Scott Milliman, Sr. v. William Prim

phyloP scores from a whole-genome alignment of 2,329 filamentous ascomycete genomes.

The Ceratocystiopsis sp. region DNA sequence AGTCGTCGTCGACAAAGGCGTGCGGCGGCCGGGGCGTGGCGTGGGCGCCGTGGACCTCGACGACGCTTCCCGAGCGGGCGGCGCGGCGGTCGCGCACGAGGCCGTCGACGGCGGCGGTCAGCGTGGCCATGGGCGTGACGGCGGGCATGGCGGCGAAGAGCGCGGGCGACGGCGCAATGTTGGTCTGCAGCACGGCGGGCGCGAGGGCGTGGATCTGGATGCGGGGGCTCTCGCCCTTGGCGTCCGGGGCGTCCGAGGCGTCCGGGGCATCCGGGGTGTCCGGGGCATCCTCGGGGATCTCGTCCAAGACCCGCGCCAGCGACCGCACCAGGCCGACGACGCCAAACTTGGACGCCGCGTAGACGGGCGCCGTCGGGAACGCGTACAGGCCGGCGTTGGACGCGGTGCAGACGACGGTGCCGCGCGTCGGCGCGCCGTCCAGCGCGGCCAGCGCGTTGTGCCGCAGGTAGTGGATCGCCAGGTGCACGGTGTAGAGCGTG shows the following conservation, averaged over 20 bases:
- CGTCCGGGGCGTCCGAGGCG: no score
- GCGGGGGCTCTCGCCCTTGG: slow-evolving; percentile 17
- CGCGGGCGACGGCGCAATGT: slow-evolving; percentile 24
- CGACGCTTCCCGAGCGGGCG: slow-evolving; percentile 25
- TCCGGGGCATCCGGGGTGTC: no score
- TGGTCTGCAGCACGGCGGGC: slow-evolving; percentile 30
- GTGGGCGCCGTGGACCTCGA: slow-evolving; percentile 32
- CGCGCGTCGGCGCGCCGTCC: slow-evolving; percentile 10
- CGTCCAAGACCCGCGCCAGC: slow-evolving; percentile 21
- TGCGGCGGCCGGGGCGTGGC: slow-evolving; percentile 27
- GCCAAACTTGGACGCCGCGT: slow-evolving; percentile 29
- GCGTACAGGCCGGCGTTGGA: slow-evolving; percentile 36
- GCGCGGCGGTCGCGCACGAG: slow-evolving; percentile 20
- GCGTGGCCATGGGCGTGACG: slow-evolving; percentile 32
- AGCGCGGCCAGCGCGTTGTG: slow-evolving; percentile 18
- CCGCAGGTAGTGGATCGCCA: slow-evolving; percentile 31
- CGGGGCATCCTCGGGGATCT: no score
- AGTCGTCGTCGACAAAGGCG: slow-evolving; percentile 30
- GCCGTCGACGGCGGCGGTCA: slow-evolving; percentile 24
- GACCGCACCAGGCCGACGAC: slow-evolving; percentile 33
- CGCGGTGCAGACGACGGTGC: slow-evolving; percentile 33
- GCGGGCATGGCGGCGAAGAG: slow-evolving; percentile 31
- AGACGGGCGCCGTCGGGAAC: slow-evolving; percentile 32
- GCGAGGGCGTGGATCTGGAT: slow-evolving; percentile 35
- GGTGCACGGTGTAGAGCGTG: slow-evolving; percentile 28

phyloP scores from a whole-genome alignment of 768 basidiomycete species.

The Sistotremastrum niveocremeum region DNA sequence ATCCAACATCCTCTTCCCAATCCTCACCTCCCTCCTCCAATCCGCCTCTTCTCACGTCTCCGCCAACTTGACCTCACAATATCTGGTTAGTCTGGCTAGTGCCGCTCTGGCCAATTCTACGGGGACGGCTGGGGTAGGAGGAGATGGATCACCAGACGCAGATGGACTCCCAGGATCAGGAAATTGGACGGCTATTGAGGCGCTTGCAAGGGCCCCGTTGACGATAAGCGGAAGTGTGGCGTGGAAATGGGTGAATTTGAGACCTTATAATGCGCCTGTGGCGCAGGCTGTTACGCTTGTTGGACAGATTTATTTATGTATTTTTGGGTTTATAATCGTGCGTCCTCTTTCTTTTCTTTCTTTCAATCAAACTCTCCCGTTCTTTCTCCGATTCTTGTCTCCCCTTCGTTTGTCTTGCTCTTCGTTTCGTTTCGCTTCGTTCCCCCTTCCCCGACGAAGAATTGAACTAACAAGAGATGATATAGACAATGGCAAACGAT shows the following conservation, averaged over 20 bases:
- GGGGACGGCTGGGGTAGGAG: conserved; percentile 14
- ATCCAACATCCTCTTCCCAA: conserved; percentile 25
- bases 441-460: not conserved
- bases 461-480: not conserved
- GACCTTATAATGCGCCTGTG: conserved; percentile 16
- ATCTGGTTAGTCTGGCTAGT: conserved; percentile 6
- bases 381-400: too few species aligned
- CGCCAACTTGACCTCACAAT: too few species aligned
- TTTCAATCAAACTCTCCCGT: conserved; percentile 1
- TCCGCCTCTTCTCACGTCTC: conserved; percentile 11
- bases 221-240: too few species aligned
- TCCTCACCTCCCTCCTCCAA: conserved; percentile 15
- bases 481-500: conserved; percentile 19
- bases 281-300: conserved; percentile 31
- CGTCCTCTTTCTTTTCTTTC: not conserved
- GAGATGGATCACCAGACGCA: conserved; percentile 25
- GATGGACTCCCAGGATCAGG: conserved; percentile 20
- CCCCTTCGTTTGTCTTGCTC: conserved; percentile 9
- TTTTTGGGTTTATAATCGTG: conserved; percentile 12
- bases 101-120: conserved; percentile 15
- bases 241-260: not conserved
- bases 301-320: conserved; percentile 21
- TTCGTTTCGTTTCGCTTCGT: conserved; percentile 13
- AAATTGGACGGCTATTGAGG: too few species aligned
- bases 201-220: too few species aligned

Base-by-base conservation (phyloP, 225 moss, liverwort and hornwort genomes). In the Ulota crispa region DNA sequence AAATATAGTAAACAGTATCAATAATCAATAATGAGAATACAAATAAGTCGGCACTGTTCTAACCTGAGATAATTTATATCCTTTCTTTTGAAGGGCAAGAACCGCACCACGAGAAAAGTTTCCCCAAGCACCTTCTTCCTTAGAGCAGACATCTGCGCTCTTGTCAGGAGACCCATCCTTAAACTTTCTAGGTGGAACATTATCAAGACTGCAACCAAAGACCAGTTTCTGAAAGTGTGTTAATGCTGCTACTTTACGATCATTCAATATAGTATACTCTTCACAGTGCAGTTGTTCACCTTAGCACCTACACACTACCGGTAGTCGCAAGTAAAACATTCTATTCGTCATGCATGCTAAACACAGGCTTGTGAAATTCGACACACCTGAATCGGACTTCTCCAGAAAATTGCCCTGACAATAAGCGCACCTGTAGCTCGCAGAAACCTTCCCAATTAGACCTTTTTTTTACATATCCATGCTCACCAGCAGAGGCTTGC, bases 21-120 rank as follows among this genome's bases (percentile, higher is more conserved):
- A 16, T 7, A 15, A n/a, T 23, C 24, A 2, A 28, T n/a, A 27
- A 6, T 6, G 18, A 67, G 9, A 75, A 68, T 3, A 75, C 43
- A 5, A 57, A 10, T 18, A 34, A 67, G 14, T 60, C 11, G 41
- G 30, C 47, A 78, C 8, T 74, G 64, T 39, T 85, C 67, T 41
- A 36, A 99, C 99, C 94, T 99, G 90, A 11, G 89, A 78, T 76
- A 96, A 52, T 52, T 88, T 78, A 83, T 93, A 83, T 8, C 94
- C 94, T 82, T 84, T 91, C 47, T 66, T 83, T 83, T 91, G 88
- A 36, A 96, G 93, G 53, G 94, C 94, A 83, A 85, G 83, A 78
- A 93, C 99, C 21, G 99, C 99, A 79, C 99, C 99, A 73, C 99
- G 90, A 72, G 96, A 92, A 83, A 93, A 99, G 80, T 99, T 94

In the United States Court of Appeals For the Seventh Circuit ____________________ No. 17‐2687 SCOTT A. MILLIMAN, SR., Plaintiff‐Appellant, v. COUNTY OF MCHENRY, et al., Defendants‐Appellees. ____________________ Appeal from the United States District Court for the Northern District of Illinois, Western Division. No. 3:11‐cv‐50361 — Frederick J. Kapala, Judge. ____________________ ARGUED MAY 31, 2018 — DECIDED JUNE 19, 2018 ____________________ Before FLAUM, MANION, and HAMILTON, Circuit Judges. FLAUM, Circuit Judge. Plaintiff Scott A. Milliman, Sr. is a former McHenry County Sheriff’s Deputy. While working for the McHenry County Sheriff’s Department (“MCSD”), Milliman gave a deposition in which he accused Sheriff Keith Nygren of corruption, bribery, securing fraudulent loans, trafficking illegal aliens, and soliciting the murder of two individuals. Based upon these allegations, Nygren and his subordinates referred Milliman to a psychologist to evaluate 2 No. 17‐2687 whether he was fit for duty. The psychologist determined that Milliman suffered from cognitive and psychological problems from a previous brain tumor in his right frontal lobe that rendered him unfit to perform his duties. MCSD terminated Milliman based upon the results of the fitness examination, the false allegations against Nygren, and violations of multiple MCSD General Orders. In response, Milliman sued Nygren, Nygren’s subordinates, and the county in federal district court under 42 U.S.C. § 1983. Milliman claimed that defendants violated his First Amendment rights by retaliating against him for making protected speech. The district court granted summary judgment to defendants on the ground that the fitness‐for‐ duty examination provided an independent, non‐retaliatory, non‐pretextual basis for Milliman’s termination. For the reasons below, we affirm. I. Background Milliman became a McHenry County Sheriff’s Deputy on March 2, 1998. In December 2001, Milliman was diagnosed with brain cancer. On July 21, 2002, Milliman underwent brain surgery and went on extended medical leave to recover. Be‐ fore returning to work, Dr. Christopher Grote evaluated Mil‐ liman and determined that he was fit for duty. Milliman re‐ turned to MCSD on November 17, 2003. A. Milliman’s 2010 Deposition In November 2010, former MCSD Sheriff’s Deputy Zane Seipler brought a case against MCSD. The details of Seipler’s suit are not relevant here, other than the fact that Milliman gave a deposition in the course of the litigation, during which No. 17‐2687 3 he testified that Nygren and a local businessman, Jose Rivera, engaged in numerous criminal activities. First, Milliman maintained that Nygren participated in bribery schemes. For example, he testified that Rivera told him about a scheme in which Nygren and Rivera fixed non‐ valid‐driver’s‐license tickets for a $1,000 fee. Additionally, Milliman claimed Rivera told him that Nygren received a $10,000 bribe to help an individual reinstate a liquor license, and that same individual later contributed more than $5,000 cash to Nygren’s sheriff campaign. Next, Milliman testified that Rivera and Nygren tried to recruit him into a Small Business Administration (“SBA”) loan fraud scheme in 2001 or 2002. According to Milliman, Ri‐ vera told him they sent undocumented individuals to a woman named “Maria” at Elgin State Bank ...

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